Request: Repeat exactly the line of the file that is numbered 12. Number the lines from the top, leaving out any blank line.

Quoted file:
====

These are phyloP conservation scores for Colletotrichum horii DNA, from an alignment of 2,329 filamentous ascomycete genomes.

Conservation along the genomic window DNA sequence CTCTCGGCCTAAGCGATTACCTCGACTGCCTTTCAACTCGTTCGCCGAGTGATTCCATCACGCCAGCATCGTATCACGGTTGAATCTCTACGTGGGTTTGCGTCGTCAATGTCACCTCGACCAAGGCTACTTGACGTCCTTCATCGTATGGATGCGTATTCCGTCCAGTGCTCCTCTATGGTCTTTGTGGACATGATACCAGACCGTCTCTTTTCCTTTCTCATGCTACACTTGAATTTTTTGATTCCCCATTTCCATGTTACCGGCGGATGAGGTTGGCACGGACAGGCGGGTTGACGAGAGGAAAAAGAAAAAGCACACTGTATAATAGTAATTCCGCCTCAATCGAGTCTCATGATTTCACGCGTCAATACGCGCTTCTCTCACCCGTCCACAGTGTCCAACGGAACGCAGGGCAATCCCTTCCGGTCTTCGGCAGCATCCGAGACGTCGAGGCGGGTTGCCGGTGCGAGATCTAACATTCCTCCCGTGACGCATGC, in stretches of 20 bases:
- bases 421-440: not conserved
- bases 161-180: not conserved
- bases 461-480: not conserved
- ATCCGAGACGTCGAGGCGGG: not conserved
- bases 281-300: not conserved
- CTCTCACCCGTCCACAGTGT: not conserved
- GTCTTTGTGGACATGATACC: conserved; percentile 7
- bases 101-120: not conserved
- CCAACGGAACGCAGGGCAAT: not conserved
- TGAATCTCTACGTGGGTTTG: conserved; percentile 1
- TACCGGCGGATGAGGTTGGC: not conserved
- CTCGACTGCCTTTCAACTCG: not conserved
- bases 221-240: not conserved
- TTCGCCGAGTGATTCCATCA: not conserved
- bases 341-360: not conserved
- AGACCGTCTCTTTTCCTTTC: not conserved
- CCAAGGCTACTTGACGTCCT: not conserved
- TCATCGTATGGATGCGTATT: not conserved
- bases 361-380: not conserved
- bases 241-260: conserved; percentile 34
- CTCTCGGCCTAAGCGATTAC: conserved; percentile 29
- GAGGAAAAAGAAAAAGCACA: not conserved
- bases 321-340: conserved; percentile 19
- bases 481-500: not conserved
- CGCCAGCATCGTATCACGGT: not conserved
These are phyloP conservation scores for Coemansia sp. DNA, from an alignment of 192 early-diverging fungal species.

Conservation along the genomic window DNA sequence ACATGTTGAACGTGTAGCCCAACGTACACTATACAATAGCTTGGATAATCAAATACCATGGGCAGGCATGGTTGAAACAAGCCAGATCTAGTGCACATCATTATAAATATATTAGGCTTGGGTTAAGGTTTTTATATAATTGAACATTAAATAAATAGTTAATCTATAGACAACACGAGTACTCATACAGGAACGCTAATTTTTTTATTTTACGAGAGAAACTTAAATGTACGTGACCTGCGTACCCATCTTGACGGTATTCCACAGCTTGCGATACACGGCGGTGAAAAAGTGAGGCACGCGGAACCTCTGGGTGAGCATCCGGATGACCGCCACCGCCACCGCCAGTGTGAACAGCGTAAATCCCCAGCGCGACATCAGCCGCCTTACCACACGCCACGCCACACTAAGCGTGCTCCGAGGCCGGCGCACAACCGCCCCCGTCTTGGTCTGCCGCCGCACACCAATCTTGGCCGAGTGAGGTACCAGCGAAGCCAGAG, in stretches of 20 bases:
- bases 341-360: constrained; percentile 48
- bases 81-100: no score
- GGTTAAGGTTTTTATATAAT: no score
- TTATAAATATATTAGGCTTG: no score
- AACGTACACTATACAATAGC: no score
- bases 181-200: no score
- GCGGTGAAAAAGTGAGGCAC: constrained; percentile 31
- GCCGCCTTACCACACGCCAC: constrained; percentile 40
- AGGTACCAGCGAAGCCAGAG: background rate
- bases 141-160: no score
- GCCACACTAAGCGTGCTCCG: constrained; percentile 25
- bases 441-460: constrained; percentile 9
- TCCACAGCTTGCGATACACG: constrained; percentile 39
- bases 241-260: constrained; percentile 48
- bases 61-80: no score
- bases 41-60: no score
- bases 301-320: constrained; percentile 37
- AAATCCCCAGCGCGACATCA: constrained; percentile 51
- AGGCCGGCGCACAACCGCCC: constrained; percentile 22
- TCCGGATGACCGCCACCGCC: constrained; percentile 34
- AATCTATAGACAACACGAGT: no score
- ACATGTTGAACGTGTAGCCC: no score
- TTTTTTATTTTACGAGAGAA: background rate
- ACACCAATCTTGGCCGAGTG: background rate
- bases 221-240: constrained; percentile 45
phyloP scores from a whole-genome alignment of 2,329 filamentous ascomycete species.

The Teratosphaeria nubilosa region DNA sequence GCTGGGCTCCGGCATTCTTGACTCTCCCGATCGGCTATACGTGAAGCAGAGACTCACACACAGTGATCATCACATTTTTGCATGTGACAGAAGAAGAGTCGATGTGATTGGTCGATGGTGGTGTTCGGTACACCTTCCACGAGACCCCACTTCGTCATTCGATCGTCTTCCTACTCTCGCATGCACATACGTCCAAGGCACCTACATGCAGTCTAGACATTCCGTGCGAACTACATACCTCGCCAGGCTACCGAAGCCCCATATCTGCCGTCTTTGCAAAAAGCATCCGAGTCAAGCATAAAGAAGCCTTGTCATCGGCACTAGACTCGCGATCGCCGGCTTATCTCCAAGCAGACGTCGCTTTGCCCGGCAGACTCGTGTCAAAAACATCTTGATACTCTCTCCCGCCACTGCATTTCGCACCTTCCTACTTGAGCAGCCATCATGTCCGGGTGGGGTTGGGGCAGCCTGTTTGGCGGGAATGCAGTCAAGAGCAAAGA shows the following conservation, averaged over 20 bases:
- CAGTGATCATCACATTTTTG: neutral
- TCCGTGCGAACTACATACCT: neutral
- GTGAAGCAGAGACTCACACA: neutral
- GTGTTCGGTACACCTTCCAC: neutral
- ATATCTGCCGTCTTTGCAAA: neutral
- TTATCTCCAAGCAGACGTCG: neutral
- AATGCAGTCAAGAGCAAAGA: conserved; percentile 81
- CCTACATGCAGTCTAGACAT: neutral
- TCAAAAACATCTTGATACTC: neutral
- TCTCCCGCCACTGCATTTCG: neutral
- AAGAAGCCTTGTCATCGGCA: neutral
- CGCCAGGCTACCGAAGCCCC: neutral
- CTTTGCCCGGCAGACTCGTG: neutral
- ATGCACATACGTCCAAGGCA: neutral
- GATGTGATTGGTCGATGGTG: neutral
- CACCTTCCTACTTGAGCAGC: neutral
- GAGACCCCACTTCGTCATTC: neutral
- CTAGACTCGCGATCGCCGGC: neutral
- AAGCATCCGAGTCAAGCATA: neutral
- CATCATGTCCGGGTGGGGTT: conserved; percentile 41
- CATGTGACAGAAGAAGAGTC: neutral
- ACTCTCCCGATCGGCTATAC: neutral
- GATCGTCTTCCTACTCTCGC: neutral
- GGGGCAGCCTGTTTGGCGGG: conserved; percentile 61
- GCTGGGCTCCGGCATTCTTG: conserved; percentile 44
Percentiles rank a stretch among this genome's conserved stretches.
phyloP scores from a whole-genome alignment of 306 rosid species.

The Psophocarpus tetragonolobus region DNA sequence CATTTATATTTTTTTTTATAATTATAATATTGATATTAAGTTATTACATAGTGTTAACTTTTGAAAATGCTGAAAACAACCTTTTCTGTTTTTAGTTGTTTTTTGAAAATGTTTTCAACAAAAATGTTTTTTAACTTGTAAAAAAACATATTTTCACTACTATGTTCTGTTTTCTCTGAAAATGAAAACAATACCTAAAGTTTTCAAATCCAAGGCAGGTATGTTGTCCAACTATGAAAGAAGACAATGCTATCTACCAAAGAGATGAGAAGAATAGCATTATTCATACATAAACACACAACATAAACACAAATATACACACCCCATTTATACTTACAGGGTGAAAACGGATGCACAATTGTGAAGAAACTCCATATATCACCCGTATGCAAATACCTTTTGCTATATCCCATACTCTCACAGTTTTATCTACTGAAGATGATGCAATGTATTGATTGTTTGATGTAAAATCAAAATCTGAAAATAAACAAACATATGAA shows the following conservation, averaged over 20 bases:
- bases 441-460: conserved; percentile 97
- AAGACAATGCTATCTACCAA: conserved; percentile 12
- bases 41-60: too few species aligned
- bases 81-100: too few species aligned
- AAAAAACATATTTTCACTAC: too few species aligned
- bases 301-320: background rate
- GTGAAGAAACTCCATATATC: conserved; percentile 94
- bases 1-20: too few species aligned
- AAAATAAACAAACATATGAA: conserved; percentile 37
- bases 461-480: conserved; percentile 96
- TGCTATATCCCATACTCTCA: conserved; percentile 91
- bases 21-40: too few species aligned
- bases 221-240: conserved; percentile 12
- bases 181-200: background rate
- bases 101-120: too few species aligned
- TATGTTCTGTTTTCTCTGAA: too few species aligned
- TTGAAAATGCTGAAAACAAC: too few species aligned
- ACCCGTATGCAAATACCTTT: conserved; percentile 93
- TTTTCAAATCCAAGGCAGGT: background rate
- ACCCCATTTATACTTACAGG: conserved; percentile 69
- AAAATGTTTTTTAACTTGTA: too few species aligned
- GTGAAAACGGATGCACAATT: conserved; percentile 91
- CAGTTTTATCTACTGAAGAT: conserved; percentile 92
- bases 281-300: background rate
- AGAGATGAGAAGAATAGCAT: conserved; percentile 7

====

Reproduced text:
- TGAATCTCTACGTGGGTTTG: conserved; percentile 1